• Old licensee code: Must be set to $33 for SGB games When these entries aren’t set, the game will still work just like all “monochrome” Game Boy games, but it cannot access any of the special SGB functions.


Then, Space Invaders loads data directly into the Super Nintendo RAM with the DATA_TRN commands (what I presume is happening during the “loading” screen):

SGB Command $10 — DATA_TRN
Used to transfer binary code or data directly into SNES RAM.
 Byte  Content
 0     Command*8+Length    (fixed length=1)
 1     SNES Destination Address, low
 2     SNES Destination Address, high
 3     SNES Destination Address, bank number
 4-F   Not used (zero)

The data is sent by VRAM-Transfer (4 KBytes).
 000-FFF  Data


Finally, a JUMP command is issued to have the Super Nintendo CPU start executing commands at a custom memory address

SGB Command $12 — JUMP
Used to set the SNES program counter and NMI (vblank interrupt) handler to specific addresses.
 Byte  Content
 0     Command*8+Length    (fixed length=1)
 1     SNES Program Counter, low
 2     SNES Program Counter, high
 3     SNES Program Counter, bank number
 4     SNES NMI Handler, low
 5     SNES NMI Handler, high
 6     SNES NMI Handler, bank number
 7-F   Not used, zero


The site even calls out this is how Space Invaders works: “The game Space Invaders uses this function when selecting ‘Arcade mode’ to execute Super Nintendo program code which has been previously transferred from the Super Game Boy to the Super Nintendo.”

If I load the same into the SameBoy emulator, force it to Super Game Boy mode, and attempt to run the arcade mode, we can see the following errors in the debugger. 12 is the JUMP command and 10 is the DATA_TRN command, and it would make sense these would fail (SameBoy is a Game Boy emulator, not a Game Boy / Super Nintendo emulator!)

Attempting to load Arcade Space Invaders on the SameBoy Game Boy emulator

I spent some time trying to figure out Ghida (a decompiler) to locate exactly where this is happening, but I’ll admit I eventually gave up. I don’t yet know enough about decompilation and Z80 assembly to really understand what’s going on. But hey, even with that, it’s clear this is how Space Invaders has an entire Super Nintendo game hidden within it. Cool stuff!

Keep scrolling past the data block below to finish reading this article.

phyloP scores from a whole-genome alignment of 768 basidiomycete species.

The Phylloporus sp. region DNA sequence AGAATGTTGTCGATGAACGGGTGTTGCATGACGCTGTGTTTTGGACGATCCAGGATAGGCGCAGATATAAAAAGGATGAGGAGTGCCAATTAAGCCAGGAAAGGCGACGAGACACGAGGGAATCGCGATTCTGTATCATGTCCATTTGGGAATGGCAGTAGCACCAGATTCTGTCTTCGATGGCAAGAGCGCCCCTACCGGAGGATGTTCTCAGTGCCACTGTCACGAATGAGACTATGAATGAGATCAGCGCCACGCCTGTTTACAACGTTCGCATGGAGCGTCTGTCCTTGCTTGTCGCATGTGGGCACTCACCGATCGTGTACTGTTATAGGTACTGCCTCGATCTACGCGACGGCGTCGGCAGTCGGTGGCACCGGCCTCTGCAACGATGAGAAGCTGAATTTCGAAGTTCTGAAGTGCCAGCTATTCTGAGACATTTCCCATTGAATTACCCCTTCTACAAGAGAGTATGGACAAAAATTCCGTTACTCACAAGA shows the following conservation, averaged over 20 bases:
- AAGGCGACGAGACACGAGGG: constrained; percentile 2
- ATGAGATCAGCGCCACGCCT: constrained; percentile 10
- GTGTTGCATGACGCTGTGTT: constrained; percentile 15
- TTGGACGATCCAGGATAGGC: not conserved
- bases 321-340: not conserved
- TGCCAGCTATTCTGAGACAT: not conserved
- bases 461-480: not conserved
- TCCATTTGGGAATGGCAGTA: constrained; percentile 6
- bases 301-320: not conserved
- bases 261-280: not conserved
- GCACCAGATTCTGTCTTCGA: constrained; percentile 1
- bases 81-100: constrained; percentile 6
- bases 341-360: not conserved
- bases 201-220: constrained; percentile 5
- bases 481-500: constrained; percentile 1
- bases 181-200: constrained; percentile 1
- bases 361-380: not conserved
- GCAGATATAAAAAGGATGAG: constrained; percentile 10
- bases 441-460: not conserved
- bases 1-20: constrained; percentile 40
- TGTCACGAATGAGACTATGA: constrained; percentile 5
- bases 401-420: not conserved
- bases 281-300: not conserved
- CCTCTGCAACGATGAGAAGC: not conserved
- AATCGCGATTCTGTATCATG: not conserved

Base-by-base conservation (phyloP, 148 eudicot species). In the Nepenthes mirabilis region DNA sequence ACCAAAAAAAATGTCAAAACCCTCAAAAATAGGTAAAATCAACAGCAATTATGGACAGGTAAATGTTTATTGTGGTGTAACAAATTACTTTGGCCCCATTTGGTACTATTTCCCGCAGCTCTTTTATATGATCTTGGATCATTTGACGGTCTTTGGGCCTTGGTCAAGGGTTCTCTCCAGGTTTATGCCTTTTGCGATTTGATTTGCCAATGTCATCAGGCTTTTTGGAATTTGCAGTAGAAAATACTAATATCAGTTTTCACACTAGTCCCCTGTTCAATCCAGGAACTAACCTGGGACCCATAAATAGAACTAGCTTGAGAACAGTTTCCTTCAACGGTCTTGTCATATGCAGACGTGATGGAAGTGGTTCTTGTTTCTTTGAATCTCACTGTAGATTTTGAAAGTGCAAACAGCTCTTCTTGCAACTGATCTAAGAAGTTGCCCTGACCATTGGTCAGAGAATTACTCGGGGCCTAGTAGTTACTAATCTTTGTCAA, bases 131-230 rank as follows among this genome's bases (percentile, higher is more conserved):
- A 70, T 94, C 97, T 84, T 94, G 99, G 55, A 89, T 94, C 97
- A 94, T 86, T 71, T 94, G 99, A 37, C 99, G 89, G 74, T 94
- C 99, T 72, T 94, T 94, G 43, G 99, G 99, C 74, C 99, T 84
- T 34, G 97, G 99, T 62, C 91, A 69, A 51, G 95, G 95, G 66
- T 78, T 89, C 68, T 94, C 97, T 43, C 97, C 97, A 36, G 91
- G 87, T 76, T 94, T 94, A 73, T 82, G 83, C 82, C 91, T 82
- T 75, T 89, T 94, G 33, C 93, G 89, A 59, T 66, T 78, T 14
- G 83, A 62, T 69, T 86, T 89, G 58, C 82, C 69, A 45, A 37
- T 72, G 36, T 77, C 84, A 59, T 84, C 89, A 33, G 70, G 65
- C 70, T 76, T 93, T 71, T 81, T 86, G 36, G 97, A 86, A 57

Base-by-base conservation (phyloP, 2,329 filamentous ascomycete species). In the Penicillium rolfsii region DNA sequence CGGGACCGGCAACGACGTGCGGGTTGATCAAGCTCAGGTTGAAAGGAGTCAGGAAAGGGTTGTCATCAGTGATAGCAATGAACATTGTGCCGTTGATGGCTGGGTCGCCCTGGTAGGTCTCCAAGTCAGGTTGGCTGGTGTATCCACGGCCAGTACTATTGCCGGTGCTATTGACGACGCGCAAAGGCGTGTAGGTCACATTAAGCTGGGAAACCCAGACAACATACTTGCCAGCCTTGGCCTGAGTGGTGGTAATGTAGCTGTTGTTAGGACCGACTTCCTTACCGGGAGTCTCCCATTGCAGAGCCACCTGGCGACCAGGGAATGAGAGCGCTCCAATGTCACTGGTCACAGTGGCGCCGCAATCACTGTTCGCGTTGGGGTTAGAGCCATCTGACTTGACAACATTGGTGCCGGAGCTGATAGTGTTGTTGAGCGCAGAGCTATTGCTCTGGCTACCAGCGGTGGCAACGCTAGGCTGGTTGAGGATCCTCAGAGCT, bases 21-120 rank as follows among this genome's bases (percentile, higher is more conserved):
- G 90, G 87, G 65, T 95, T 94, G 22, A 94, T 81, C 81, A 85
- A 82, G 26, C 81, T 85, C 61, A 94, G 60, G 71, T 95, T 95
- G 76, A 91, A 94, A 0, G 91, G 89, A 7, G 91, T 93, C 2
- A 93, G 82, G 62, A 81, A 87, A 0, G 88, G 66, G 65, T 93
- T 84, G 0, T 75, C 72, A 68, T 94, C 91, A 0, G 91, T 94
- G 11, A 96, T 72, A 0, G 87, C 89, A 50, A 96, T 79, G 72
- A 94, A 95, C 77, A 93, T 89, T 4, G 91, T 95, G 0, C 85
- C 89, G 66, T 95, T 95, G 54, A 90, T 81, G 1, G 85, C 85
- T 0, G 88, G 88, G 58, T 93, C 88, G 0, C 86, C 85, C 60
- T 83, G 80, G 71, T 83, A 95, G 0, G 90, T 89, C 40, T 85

Modern Software Architecture

Relating this to modern software development, I find this approach really jarring. In today’s always online, interconnected world, the goal is to isolate software as much as possible for security purposes. It would be a security nightmare if a program running in AWS EC2 could take control of the server of if a website’s JavaScript could break out of a web browser’s sandbox. However, in this case, not only did Nintendo not mind if Game Boy games broke out of the Super Game Boy sandbox, they built in mechanisms to enable this.

You could say this is just because it’s a game console, but Sony removed “Other OS” from the PlayStation 3 years ago and Microsoft requires users to reboot into a separated “Dev Mode” to run unsigned Xbox code. It’s because breaking out of the isolated sandboxes of modern software architectures presents a huge problem. (In the case of modern consoles, unsigned code means enabling software piracy.)

Sure we gain a lot by networking all our devices and adding more features to them, but are we pausing to realize we’re also losing something in the process?

… or am I just turning into Cranky Kong? :)

Cranky Kong saying 'We used to be lucky if we got three shades of gray, let alone any real colors!